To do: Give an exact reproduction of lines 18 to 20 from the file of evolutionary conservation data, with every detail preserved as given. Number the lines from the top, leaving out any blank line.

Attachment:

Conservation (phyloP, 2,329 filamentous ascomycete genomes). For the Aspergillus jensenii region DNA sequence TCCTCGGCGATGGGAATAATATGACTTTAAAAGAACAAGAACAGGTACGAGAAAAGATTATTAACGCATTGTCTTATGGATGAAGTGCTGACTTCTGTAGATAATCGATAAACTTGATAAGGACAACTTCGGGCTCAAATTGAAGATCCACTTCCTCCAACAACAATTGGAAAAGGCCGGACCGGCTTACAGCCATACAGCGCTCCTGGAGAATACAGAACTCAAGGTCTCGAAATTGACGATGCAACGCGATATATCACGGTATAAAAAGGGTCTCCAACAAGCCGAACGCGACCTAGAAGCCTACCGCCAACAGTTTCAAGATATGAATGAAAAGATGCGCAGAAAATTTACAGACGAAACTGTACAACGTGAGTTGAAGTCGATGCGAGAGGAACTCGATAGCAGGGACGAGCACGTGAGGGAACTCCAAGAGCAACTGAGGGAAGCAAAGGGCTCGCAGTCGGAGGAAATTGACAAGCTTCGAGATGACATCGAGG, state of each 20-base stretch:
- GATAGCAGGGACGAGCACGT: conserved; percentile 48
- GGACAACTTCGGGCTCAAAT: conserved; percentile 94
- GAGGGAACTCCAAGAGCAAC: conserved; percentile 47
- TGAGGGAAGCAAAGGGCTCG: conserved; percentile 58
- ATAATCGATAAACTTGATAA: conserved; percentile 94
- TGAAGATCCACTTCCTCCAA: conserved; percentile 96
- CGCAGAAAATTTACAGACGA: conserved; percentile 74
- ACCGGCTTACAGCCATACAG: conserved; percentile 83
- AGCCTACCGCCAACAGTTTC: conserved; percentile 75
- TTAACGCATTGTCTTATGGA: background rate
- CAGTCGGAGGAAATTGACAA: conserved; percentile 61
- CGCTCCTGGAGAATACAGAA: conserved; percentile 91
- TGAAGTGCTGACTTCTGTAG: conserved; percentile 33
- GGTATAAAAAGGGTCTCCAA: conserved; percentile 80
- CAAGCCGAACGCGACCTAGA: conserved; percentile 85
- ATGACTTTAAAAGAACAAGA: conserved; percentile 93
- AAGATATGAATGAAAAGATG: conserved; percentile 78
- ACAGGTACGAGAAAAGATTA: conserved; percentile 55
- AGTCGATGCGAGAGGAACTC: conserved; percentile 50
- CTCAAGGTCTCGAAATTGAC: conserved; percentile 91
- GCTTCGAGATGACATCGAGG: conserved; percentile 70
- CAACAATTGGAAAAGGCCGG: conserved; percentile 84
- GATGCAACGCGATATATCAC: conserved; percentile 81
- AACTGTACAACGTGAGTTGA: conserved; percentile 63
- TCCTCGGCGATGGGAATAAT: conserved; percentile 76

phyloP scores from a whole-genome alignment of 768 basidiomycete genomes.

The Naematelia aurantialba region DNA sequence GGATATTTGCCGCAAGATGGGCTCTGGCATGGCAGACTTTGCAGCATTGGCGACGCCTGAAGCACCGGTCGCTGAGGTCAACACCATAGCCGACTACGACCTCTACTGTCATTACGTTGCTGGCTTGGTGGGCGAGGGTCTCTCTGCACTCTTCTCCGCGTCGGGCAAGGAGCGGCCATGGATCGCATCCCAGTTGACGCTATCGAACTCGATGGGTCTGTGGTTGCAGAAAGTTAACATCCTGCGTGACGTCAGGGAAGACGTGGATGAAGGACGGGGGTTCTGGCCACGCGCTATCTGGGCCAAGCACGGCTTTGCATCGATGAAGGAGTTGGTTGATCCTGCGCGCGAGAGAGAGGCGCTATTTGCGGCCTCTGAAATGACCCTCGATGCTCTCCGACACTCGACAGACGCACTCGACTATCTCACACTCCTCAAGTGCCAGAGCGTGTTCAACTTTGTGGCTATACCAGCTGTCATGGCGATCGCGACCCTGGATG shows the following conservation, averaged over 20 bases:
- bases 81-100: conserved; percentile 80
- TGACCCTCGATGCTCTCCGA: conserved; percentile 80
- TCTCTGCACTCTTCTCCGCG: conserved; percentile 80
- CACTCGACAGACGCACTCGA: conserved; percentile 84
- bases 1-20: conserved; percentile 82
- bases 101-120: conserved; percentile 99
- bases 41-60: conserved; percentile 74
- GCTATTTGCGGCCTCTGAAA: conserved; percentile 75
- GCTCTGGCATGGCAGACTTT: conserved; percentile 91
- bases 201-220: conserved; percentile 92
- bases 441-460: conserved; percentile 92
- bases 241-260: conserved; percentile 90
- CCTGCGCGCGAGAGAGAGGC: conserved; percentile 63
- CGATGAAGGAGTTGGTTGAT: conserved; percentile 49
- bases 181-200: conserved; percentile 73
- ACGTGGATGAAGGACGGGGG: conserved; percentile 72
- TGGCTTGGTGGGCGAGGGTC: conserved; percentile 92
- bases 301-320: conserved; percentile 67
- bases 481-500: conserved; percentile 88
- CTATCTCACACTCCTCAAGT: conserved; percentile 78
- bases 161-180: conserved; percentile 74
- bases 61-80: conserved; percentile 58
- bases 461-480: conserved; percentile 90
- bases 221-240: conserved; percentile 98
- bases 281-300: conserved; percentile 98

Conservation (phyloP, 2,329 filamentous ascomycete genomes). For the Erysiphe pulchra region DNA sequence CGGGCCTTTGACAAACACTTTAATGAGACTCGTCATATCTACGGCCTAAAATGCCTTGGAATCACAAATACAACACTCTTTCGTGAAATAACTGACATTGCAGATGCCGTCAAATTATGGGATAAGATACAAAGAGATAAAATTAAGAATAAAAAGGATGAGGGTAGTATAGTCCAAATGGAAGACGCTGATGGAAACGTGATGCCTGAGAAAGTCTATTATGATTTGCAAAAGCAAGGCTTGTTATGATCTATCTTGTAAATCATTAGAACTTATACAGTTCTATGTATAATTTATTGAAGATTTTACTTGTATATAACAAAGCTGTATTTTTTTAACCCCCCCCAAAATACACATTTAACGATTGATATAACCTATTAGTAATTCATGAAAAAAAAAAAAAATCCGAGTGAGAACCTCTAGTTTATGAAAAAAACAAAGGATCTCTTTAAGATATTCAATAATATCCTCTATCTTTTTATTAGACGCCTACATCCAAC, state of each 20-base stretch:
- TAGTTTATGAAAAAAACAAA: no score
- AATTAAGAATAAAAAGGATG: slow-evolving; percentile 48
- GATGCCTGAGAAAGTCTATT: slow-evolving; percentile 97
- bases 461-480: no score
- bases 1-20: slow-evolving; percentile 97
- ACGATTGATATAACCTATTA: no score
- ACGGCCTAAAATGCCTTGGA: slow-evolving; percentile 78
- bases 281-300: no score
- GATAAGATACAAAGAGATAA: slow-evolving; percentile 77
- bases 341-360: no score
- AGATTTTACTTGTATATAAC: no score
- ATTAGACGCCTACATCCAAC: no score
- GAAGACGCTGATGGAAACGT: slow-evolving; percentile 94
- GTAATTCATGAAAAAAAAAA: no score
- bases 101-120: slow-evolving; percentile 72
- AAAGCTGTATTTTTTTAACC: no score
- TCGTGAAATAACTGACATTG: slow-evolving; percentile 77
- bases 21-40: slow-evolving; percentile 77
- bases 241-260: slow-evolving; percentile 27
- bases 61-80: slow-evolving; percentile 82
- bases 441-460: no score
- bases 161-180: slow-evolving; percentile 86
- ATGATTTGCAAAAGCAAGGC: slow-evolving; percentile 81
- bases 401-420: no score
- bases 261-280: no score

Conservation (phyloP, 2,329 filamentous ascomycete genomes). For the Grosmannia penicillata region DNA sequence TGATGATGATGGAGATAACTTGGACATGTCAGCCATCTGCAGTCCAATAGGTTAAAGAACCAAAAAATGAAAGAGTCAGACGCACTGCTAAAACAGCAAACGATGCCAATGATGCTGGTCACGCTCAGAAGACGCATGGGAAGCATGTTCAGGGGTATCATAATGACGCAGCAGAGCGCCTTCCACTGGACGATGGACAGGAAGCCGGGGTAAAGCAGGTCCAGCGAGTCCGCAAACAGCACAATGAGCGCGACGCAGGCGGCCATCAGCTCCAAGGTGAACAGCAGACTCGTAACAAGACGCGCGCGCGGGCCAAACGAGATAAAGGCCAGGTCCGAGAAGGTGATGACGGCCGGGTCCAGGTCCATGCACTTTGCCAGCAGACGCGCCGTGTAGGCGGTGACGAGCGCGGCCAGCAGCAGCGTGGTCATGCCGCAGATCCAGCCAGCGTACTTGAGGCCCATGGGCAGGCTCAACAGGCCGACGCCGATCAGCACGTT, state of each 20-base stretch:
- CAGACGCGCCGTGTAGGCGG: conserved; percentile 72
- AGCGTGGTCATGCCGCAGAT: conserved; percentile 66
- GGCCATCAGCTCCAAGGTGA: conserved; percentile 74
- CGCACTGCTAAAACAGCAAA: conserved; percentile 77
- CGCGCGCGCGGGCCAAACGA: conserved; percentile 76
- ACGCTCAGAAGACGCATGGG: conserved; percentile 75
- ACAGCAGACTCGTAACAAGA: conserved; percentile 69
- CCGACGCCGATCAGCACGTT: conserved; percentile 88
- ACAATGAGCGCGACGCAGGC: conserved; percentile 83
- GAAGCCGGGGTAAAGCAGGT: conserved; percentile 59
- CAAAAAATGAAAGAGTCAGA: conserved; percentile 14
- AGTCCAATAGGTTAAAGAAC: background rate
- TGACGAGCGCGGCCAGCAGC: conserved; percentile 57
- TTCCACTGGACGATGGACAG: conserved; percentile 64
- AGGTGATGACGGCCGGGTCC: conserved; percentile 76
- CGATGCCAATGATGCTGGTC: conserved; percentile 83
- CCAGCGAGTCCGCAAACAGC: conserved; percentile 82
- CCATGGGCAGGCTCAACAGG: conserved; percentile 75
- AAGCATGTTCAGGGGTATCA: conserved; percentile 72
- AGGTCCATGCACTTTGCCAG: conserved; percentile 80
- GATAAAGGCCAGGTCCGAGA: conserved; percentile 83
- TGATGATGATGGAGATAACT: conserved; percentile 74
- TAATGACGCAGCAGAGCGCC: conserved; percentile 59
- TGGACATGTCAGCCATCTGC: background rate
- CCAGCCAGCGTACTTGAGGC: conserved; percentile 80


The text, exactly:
- AAGATATGAATGAAAAGATG: conserved; percentile 78
- ACAGGTACGAGAAAAGATTA: conserved; percentile 55
- AGTCGATGCGAGAGGAACTC: conserved; percentile 50